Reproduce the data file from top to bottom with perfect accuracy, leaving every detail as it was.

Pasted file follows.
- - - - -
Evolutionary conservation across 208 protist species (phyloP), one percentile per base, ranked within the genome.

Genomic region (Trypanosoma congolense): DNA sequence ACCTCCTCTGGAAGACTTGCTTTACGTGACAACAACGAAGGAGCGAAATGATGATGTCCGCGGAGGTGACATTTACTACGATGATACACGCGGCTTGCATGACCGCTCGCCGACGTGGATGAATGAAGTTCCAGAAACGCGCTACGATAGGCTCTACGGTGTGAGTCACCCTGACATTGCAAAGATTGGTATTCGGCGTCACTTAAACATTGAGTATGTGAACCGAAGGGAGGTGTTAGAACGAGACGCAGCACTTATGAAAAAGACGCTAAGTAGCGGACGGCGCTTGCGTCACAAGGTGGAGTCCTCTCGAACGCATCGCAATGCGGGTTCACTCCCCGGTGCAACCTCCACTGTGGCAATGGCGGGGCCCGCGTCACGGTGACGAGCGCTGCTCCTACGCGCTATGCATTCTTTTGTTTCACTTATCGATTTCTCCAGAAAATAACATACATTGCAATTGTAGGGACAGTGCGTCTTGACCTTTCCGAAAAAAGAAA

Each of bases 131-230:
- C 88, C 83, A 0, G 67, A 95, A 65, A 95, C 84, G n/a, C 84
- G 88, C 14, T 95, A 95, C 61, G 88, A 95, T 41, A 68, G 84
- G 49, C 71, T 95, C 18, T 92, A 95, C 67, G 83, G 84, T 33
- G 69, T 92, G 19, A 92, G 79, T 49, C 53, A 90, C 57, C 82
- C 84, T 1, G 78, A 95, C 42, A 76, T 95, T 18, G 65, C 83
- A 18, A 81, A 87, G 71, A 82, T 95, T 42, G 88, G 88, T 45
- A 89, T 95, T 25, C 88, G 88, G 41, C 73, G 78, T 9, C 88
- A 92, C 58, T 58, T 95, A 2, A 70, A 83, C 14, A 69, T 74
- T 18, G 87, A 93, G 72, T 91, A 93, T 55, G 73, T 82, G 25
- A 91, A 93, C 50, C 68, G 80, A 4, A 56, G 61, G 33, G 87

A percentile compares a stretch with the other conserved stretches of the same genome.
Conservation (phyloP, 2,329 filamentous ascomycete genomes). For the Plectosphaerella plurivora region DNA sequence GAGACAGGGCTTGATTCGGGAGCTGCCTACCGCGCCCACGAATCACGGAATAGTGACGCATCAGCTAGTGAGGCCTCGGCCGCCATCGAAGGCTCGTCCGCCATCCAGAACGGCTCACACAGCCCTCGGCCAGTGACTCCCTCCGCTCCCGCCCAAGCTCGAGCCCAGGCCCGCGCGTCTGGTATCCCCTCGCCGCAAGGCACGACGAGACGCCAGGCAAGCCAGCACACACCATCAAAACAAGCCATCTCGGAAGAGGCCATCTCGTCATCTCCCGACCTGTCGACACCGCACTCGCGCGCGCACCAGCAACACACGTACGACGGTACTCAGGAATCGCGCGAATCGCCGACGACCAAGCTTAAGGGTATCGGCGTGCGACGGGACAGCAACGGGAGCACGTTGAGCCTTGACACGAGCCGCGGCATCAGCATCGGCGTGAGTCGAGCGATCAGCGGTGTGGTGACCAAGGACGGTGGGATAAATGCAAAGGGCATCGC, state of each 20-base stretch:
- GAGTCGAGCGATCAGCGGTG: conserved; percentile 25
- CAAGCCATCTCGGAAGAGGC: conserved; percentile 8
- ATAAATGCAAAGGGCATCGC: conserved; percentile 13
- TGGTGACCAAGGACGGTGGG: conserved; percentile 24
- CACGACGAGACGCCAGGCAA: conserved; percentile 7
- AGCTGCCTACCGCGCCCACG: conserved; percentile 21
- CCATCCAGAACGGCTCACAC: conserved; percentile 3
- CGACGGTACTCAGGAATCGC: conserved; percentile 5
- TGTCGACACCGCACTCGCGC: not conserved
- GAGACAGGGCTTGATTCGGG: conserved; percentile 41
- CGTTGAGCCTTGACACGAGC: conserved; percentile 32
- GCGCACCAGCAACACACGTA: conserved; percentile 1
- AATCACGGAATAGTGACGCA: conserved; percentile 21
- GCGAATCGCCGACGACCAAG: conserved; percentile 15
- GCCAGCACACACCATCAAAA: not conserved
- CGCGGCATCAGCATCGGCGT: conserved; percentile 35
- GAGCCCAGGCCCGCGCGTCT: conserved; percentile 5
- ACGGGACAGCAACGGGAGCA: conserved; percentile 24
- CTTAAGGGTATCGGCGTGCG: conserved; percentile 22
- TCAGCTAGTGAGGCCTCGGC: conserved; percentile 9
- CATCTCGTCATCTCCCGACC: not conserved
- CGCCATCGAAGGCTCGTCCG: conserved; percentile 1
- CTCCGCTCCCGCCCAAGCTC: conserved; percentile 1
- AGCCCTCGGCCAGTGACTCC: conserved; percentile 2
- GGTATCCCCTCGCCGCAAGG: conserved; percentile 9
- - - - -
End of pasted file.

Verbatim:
Evolutionary conservation across 208 protist species (phyloP), one percentile per base, ranked within the genome.

Genomic region (Trypanosoma congolense): DNA sequence ACCTCCTCTGGAAGACTTGCTTTACGTGACAACAACGAAGGAGCGAAATGATGATGTCCGCGGAGGTGACATTTACTACGATGATACACGCGGCTTGCATGACCGCTCGCCGACGTGGATGAATGAAGTTCCAGAAACGCGCTACGATAGGCTCTACGGTGTGAGTCACCCTGACATTGCAAAGATTGGTATTCGGCGTCACTTAAACATTGAGTATGTGAACCGAAGGGAGGTGTTAGAACGAGACGCAGCACTTATGAAAAAGACGCTAAGTAGCGGACGGCGCTTGCGTCACAAGGTGGAGTCCTCTCGAACGCATCGCAATGCGGGTTCACTCCCCGGTGCAACCTCCACTGTGGCAATGGCGGGGCCCGCGTCACGGTGACGAGCGCTGCTCCTACGCGCTATGCATTCTTTTGTTTCACTTATCGATTTCTCCAGAAAATAACATACATTGCAATTGTAGGGACAGTGCGTCTTGACCTTTCCGAAAAAAGAAA

Each of bases 131-230:
- C 88, C 83, A 0, G 67, A 95, A 65, A 95, C 84, G n/a, C 84
- G 88, C 14, T 95, A 95, C 61, G 88, A 95, T 41, A 68, G 84
- G 49, C 71, T 95, C 18, T 92, A 95, C 67, G 83, G 84, T 33
- G 69, T 92, G 19, A 92, G 79, T 49, C 53, A 90, C 57, C 82
- C 84, T 1, G 78, A 95, C 42, A 76, T 95, T 18, G 65, C 83
- A 18, A 81, A 87, G 71, A 82, T 95, T 42, G 88, G 88, T 45
- A 89, T 95, T 25, C 88, G 88, G 41, C 73, G 78, T 9, C 88
- A 92, C 58, T 58, T 95, A 2, A 70, A 83, C 14, A 69, T 74
- T 18, G 87, A 93, G 72, T 91, A 93, T 55, G 73, T 82, G 25
- A 91, A 93, C 50, C 68, G 80, A 4, A 56, G 61, G 33, G 87

A percentile compares a stretch with the other conserved stretches of the same genome.
Conservation (phyloP, 2,329 filamentous ascomycete genomes). For the Plectosphaerella plurivora region DNA sequence GAGACAGGGCTTGATTCGGGAGCTGCCTACCGCGCCCACGAATCACGGAATAGTGACGCATCAGCTAGTGAGGCCTCGGCCGCCATCGAAGGCTCGTCCGCCATCCAGAACGGCTCACACAGCCCTCGGCCAGTGACTCCCTCCGCTCCCGCCCAAGCTCGAGCCCAGGCCCGCGCGTCTGGTATCCCCTCGCCGCAAGGCACGACGAGACGCCAGGCAAGCCAGCACACACCATCAAAACAAGCCATCTCGGAAGAGGCCATCTCGTCATCTCCCGACCTGTCGACACCGCACTCGCGCGCGCACCAGCAACACACGTACGACGGTACTCAGGAATCGCGCGAATCGCCGACGACCAAGCTTAAGGGTATCGGCGTGCGACGGGACAGCAACGGGAGCACGTTGAGCCTTGACACGAGCCGCGGCATCAGCATCGGCGTGAGTCGAGCGATCAGCGGTGTGGTGACCAAGGACGGTGGGATAAATGCAAAGGGCATCGC, state of each 20-base stretch:
- GAGTCGAGCGATCAGCGGTG: conserved; percentile 25
- CAAGCCATCTCGGAAGAGGC: conserved; percentile 8
- ATAAATGCAAAGGGCATCGC: conserved; percentile 13
- TGGTGACCAAGGACGGTGGG: conserved; percentile 24
- CACGACGAGACGCCAGGCAA: conserved; percentile 7
- AGCTGCCTACCGCGCCCACG: conserved; percentile 21
- CCATCCAGAACGGCTCACAC: conserved; percentile 3
- CGACGGTACTCAGGAATCGC: conserved; percentile 5
- TGTCGACACCGCACTCGCGC: not conserved
- GAGACAGGGCTTGATTCGGG: conserved; percentile 41
- CGTTGAGCCTTGACACGAGC: conserved; percentile 32
- GCGCACCAGCAACACACGTA: conserved; percentile 1
- AATCACGGAATAGTGACGCA: conserved; percentile 21
- GCGAATCGCCGACGACCAAG: conserved; percentile 15
- GCCAGCACACACCATCAAAA: not conserved
- CGCGGCATCAGCATCGGCGT: conserved; percentile 35
- GAGCCCAGGCCCGCGCGTCT: conserved; percentile 5
- ACGGGACAGCAACGGGAGCA: conserved; percentile 24
- CTTAAGGGTATCGGCGTGCG: conserved; percentile 22
- TCAGCTAGTGAGGCCTCGGC: conserved; percentile 9
- CATCTCGTCATCTCCCGACC: not conserved
- CGCCATCGAAGGCTCGTCCG: conserved; percentile 1
- CTCCGCTCCCGCCCAAGCTC: conserved; percentile 1
- AGCCCTCGGCCAGTGACTCC: conserved; percentile 2
- GGTATCCCCTCGCCGCAAGG: conserved; percentile 9